Friday, January 4, 2013

Family Recipe Friday

Being new to blogging and to GeneaBloggers, I am slowly making my way through consideration of the many helpful ideas and tips on the net.  When I read today’s Blogging Prompts on GeneaBloggers, the “Family Recipe Friday” reminded me of what would be a nice follow-up to yesterday’s post here on “The Prism.”  Presented below is a winter recipe delight sure to warm the cockles of a Rhode Islander’s heart (especially if some cockles are thrown into the chowder pot) -- Thomas Tew’s Blackfish Chowder!  

No, it’s not the chowder of that 17th Century rascally pirate Thomas Tew, but rather one Thomas Horswell Tew (1819 – 1874), a wood carver, Odd Fellow, and manager of the beach houses at Easton’s Beach in Newport, Rhode Island during the mid-1800s.

In 1994, E. Jean (MacDonald) Scott of Middletown, RI published a 122-page genealogy of her husband’s Tew family.  Her husband, the grandson of Laura E. (Tew) Scott, was a descendant of Richard Tew and his wife Mary (Clarke) Tew who came to America from Maidford, England in 1640 (and had a daughter born along the way who was, appropriately, named Seaborn Tew).  Mrs. Scott’s  paperback book has the delightful title, A Few of the Tews of Newport, Rhode Island.  [I had the privilege of corresponding with Mrs. Scott while she was compiling the genealogy and contributed in a very small way to her database.]

Mrs. Scott was a careful compiler who also took the effort to include interesting pictures, brief stories and the recipe below.  Her book is a little treasure that I had made into a hardback some years ago in order to better preserve it.  The book is well worth obtaining if you are lucky enough to find one and if you have any interest in or connection to the Tews of Rhode Island.  Mrs. Scott gives endnote credit for the following recipe to Clementine Paddelford, author of the 1960 book How America Eats* and traveling food columnist for the New York Herald Tribune and This Week (a nationally syndicated Sunday magazine from 1935 – 1969); but Mrs. Scott also informs us that the recipe was provided by other Tew descendants – John and Esther Benson of Newport.

* You can get a signed collectible 1960 edition on for $400 + shipping!

Thomas Tew’s Blackfish Chowder

3 4-pound Blackfish            3 quarts fish stock                        ¼ lb. salt pork –sliced
1 quart onions                      1 quart peeled diced potatoes (8 to 10)
1 quart canned tomatoes     1 lemon                                       1 ¼  tsp. poultry seasoning --
½ tsp. ground clove              1 tsp. sugar                               (sage, basil, marjoram, thyme)
pinch of cayenne pepper      salt to taste                                    1 cup red wine
1 Tbsp butter or margarine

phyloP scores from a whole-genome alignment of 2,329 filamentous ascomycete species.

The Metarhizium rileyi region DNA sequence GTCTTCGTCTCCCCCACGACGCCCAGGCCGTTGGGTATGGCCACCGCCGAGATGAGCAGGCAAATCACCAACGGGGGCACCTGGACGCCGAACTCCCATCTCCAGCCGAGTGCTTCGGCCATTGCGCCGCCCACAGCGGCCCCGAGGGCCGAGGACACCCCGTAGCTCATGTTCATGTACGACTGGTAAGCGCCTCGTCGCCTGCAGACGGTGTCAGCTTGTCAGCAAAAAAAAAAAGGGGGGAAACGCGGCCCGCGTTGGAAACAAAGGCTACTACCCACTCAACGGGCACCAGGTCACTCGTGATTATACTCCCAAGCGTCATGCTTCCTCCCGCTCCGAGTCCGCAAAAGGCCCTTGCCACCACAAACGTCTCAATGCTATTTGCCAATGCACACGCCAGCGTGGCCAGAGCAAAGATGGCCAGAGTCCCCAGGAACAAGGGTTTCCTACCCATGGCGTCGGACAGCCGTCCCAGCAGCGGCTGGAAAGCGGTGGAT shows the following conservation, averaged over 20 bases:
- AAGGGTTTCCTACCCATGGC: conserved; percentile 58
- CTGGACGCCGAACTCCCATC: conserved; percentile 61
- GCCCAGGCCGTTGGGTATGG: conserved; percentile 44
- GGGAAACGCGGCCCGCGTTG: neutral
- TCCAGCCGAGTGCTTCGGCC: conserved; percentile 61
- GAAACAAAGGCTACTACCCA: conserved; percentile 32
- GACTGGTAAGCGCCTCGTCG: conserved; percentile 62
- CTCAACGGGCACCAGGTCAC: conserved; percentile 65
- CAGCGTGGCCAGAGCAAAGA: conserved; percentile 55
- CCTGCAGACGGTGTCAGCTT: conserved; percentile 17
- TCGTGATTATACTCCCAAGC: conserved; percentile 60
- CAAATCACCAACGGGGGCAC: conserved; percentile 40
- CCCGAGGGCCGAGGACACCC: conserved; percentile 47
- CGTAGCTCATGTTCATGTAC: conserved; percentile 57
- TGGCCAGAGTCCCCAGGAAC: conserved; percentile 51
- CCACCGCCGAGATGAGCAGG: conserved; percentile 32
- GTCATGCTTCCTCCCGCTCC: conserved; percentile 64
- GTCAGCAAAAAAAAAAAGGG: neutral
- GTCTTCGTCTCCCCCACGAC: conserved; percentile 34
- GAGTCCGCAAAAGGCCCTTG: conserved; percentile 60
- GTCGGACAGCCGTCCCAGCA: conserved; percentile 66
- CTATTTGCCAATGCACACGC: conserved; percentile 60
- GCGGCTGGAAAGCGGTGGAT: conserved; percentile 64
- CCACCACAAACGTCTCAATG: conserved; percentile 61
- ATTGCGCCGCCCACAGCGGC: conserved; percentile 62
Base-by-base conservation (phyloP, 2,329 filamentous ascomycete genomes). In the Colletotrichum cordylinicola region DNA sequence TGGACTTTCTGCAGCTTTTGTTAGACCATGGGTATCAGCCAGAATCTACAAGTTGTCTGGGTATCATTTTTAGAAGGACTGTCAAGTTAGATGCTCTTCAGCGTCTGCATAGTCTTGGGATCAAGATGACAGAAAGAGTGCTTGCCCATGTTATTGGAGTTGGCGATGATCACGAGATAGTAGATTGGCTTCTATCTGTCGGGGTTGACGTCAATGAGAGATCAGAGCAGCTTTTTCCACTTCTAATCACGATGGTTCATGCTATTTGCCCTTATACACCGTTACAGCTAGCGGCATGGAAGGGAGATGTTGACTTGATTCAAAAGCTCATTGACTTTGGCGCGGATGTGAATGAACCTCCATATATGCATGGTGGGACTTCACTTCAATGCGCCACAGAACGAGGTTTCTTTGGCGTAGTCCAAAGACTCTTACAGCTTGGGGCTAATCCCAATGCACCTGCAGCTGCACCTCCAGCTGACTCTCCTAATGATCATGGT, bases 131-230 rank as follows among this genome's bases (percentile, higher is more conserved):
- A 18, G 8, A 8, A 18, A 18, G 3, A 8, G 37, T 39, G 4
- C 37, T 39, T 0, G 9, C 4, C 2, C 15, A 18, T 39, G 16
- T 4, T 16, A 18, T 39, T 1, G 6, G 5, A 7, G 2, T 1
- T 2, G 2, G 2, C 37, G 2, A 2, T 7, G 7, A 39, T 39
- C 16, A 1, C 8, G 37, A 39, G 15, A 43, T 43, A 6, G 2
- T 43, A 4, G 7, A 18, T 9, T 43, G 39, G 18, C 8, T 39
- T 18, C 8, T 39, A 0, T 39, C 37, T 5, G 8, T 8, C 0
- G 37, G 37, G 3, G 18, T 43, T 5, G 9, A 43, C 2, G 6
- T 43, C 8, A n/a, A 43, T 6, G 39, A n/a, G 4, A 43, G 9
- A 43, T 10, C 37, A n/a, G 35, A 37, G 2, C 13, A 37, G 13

Clean and scale the blackfish** leaving the heads on because the head contains good gelatin.  Wrap the fish in cheesecloth and put it into a deep pot covered with water.  Simmer over a low fire until the fish is tender enough to flake from the bones (allow about 12 minutes to the pound).  Remove the fish, save the stock (which should measure about three quarts) and flake the fish from the bones.  In a heavy iron skillet fry pork until golden and then add the pork to the fish stock -- retaining the fat.  Add onion to the fat and fry until limp and pale gold then add to stock also.  Take a half cup of the stock and rinse out the frying pan to get every last bit of the flavor, then pour into the chowder.  Add potatoes and tomatoes.  Simmer until the potatoes are tender.

Wash a lemon and slice thinly (discarding the ends).  Quarter the slices and place in a saucepan then cover with water; simmer slowly.  After 10 minutes (DO NOT LET IT COME TO A BOIL OR THE FLAVOR WILL BE BITTER!), add the seasonings, stir a few times and add to the chowder pot.  Add the flaked fish.  If you think more lemon is needed, add juice to taste.  Cook for 10 minutes.  Just before serving add the wine and butter or margarine.  Heat until very hot, but do not boil!  Serve in deep bowls with pilot crackers [and a glass of Thomas Tew Rum if desired -- see January 2, 2013 post].   Yield is about 10 servings.

**  Blackfish or tautog is also known as the “poor-man’s lobster” and is found in salt water from Nova Scotia to Georgia.  “Tautaug” is said to be a native Narragansett word and is found in Roger Williams’ Key to the Indian Language.  See,  The tautog image above is in the public domain because it contains materials that originally came from the U.S. National Oceanic and Atmospheric Administration, taken or made as part of a public employee's official duties. 

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Copyright 2013,  John D. Tew
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